By Ruth M. Quigley, USAKA/RTS Public Affairs OfficerOctober 21, 2011
U.S. ARMY KWAJALEIN ATOLL, Marshall Islands, Oct. 21, 2011 -- Helping the blind see was just one of the goals for a team of volunteer medical professionals who spent two weeks working on Ebeye and departed Friday.
Canvasback Ministries Inc. is a non-profit organization that has been working in the Marshall Islands since 1986. This year Canvasback sent experts in ophthalmology, optometry, dermatology and dentistry to Ebeye and Ennibur.
U.S. Army Kwajalein Atoll's Host Nation Activities Office coordinated some of the team's logistical support and facilitated entry requirements and paperwork.
"The work that Canvasback does helps to facilitate relations [between the U.S. and] the Marshall Islands," said Bill White, a liaison specialist at U.S. Army Kwajalein Atoll, or USAKA.
Jacque Spence, who founded Canvasback with her husband Jamie, appreciates the help provided by USAKA and the community on Kwajalein.
"What Kwajalein people do for us really make this mission possible," Spence said.
During this trip, the Canvasback team saw more than 600 patients, performed more than 200 surgeries and donated services totaling about $600,000. Volunteers donate their time and pay for their air tickets to Kwajalein.
Many of the surgeries performed were eye surgeries. Patients who were diagnosed with cataracts had the cloudy lens removed and replaced with a lens implant, with the goal of restoring vision to as close to 20/20 as possible. Patients were also fitted for prescription or reading glasses.
The group also brought many donated pairs of glasses in order to be able to closely match patients' needs. Other patients were treated for skin conditions or dental problems.
Some of the patients have not been able to see for years, and according to Spence, witnessing them discover sight all over again is one of the greatest rewards of the work Canvasback does.
"They were blind and now they see," exclaimed Joy Glynn in reference to the fact that many surgery patients' cataracts are so severe that they're considered legally blind. Glynn is a Kwajalein resident who volunteered to work with the group after meeting Jacque Spence while scuba diving.
Glynn said she missed an opportunity to work with Doctors Without Borders and that she had always wanted to work on a mission. She told Spence about her nursing background and did not hesitate when Spence mentioned the group was short one volunteer.
Some Canvasback volunteers feel a responsibility to do more for the Marshall Islands because of the country's history with the United States. Others find honor in having the opportunity to help and love seeing the smiles when patients realize their vision has been restored.
"My goal is to help as many people in my lifetime as I can who need the help," Dr. Jeff Rutgard, an ophthalmologist based in California, said. Rutgard also teaches classes in his specialty on a pro bono basis as Loma Linda University in California.
The patients who had eye surgery showed their appreciation in different ways. Some hugged the doctors. Another, mesmerized by the world opened up before his eyes, kept telling everyone how beautiful each of them looked.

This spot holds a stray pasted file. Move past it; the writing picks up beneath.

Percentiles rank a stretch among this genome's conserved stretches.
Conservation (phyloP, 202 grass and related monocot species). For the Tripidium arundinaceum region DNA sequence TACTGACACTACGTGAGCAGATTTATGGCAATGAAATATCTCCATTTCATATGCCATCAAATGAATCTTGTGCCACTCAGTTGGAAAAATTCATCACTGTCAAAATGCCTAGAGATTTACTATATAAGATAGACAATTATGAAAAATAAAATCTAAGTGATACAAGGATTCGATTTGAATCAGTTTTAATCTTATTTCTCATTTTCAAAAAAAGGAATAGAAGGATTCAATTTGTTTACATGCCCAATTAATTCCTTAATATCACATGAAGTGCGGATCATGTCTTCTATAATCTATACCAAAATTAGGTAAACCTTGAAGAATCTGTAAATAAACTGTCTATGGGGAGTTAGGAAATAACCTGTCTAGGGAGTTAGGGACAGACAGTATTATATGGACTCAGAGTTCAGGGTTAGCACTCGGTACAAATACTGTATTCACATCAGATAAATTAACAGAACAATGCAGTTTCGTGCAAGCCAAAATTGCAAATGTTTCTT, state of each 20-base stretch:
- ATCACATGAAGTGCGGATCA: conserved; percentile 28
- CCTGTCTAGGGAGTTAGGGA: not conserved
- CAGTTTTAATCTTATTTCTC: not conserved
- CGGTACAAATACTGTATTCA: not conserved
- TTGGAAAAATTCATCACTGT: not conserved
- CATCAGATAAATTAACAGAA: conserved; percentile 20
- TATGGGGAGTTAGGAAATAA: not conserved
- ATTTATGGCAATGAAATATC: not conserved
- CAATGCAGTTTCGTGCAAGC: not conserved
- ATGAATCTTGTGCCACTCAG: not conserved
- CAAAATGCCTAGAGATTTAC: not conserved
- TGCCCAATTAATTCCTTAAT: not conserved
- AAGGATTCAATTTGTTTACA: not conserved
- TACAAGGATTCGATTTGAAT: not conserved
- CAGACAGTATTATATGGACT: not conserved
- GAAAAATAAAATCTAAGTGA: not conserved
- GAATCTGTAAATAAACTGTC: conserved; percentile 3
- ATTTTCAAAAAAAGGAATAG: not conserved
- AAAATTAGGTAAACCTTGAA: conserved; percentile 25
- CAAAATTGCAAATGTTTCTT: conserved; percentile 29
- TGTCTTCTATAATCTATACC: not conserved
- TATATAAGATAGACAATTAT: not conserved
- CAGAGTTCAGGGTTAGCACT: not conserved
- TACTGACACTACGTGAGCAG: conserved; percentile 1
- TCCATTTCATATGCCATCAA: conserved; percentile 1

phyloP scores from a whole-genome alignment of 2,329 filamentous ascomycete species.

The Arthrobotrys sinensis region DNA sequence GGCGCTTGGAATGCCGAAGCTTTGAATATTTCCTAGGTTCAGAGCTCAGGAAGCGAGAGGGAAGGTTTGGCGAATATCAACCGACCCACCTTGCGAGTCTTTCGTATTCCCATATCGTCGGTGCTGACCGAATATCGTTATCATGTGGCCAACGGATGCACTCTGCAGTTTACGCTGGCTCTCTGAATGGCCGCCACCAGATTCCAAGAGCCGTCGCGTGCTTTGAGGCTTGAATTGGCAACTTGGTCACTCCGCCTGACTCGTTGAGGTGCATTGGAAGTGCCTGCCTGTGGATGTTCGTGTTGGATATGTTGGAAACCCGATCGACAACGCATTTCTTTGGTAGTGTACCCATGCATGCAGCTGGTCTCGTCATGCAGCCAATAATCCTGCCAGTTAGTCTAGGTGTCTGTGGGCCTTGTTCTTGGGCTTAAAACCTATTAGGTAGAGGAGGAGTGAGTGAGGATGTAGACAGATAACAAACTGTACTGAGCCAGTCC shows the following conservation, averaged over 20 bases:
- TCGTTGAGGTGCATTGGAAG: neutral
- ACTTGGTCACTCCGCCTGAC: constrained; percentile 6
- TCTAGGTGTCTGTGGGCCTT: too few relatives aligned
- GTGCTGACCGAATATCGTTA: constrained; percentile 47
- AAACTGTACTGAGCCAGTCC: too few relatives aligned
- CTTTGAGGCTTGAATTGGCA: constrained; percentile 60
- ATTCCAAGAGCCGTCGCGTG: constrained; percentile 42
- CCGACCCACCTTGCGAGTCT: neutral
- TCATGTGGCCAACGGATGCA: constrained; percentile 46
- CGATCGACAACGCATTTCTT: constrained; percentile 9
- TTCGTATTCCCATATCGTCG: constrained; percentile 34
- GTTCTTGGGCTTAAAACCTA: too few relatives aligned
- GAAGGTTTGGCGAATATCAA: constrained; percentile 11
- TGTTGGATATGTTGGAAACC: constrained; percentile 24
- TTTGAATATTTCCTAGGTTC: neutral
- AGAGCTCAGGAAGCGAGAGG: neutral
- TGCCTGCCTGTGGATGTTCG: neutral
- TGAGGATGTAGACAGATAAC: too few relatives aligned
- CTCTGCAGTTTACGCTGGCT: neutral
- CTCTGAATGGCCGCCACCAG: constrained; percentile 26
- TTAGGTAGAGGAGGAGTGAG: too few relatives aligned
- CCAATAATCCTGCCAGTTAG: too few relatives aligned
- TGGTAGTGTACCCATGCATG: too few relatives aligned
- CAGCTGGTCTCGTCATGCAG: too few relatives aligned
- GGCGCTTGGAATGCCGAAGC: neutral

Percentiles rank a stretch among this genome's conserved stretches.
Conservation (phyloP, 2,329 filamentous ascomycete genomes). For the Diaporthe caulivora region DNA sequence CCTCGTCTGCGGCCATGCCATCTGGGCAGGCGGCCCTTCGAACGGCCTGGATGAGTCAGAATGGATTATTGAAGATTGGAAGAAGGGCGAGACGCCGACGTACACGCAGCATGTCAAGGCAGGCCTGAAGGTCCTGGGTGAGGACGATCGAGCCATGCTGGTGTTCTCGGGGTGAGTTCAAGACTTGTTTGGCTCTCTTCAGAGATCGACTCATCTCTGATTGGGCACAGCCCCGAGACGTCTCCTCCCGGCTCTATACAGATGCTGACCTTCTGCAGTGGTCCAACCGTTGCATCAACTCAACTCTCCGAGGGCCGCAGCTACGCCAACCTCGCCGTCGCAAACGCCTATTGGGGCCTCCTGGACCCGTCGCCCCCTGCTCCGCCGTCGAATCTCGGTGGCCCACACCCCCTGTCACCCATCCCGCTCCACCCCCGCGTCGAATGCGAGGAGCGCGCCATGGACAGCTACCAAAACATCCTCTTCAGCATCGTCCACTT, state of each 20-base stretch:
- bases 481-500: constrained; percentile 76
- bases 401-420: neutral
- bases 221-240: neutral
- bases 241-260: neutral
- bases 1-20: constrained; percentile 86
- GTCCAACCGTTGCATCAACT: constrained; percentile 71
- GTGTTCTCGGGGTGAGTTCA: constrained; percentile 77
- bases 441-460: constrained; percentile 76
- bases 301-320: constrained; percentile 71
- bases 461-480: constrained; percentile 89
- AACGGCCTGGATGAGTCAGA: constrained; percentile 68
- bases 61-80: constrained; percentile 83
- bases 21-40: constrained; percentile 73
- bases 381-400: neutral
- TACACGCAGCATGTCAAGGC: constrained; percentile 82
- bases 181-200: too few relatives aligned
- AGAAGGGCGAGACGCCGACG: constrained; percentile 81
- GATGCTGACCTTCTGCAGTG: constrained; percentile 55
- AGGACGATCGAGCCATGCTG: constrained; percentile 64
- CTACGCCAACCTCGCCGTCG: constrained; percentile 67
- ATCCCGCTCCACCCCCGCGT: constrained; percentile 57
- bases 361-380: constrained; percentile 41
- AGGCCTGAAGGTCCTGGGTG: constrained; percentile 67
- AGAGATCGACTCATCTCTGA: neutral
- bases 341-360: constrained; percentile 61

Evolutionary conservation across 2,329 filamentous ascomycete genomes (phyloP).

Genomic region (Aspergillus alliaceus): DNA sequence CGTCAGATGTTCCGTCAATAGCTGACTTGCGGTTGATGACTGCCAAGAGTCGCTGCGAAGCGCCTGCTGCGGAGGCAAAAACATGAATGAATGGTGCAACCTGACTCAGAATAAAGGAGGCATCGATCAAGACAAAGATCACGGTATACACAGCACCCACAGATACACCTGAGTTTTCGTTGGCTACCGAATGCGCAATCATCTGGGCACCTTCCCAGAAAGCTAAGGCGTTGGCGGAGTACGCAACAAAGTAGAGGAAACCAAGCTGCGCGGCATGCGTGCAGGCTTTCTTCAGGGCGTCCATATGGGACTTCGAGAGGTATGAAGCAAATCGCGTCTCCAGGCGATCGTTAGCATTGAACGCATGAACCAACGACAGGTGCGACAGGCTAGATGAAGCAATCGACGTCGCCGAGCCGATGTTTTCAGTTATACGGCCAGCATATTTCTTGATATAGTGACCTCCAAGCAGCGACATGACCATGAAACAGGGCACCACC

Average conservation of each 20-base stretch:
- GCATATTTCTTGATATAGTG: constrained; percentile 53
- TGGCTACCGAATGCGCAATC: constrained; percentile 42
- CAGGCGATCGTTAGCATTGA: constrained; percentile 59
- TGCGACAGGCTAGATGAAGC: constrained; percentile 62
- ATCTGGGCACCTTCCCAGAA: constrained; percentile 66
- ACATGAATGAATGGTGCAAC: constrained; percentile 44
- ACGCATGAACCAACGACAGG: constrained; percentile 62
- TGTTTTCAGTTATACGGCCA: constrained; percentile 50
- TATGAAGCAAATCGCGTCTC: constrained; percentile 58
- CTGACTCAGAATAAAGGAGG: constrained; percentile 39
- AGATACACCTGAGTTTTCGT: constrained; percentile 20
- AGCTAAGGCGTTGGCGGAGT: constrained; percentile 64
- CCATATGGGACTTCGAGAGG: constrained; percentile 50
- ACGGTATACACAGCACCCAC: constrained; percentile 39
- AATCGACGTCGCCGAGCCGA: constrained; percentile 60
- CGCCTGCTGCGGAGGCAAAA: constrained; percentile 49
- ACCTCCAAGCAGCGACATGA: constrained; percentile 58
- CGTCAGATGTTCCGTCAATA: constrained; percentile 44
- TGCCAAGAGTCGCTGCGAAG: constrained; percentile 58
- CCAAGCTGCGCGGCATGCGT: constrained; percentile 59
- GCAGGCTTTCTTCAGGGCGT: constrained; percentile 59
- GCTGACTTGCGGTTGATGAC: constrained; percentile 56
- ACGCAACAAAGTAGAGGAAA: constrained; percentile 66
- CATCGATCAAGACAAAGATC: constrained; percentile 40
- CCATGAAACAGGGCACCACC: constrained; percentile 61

For one man, an improvement in vision was absolutely necessary. He explained that his deteriorated vision was jeopardizing his job on Kwajalein. Surgery and improved eyesight will mean he can continue to work.
Patients who came to the Canvasback eye clinic at Ebeye Hospital were first screened. Cataracts and other eye problems were identified at this stage. If lens replacement was determined to be the solution, the patient's eye would then be measured to ensure proper fit for the lens.
After surgery patients were instructed to return the next day for post-operative care. Jennifer Van Brocklin, a recent Colorado State graduate, passed out bags with sunglasses, extra tape and eye drops so patients would be able to care for the surgery site at home.
Van Brocklin's father, Dr. Mike Van Brocklin, is an optometrist and checked on patients who came in after surgery. Dr. Van Brocklin invited his daughter to join him on this trip and she used it as a way to judge if she wants to consider a career in the medical field.
In the operating room, Sheila Jensen performed the duties of the nurse anesthetist, providing local anesthesia for patients. Cynthia McCullon, Cindy Stone and Joy Glynn were attending nurses during surgery, and Julie Wainwright prepped patients for surgery and ensured that the whole process went smoothly. The three performing surgeries were Dr. Mitch Banks, Dr. David Gano and Rutgard.
Staff from Ebeye Hospital helped the team with logistics and translations between doctors and patients.
The team had a dentist and a dermatologist whose primary purpose was to assess the need for a possible trip next year. Spence said that after seeing cases on Ennibur and Ebeye, Canvasback will be sending a dental team here next year.
One of Canvasback's first projects was a diabetes wellness center on Majuro. Experts there help those living with adult onset diabetes make lifestyle changes that can severely limit the debilitating effects of the disease. Classes during the three-month program include nutrition and exercise. They show residents how using certain types of grow boxes will allow fruiting vegetables like tomatoes and peppers to thrive in the Marshall Islands.
At the urging of Marshallese leadership, Denis Yates, director at the Majuro wellness center, has agreed to open a similar center on Ebeye to address the diabetes epidemic there.
The cooperation of USAKA, KRS and the entire community helps this U.S.-based non-profit continue its service on Kwajalein. Spence said that the residents of USAKA have been more than gracious -- welcoming the team into the community during the two weeks they spent in the atoll.
"We've been invited to go scuba diving, and a few of us even got playing time at some of the soccer games," Spence said.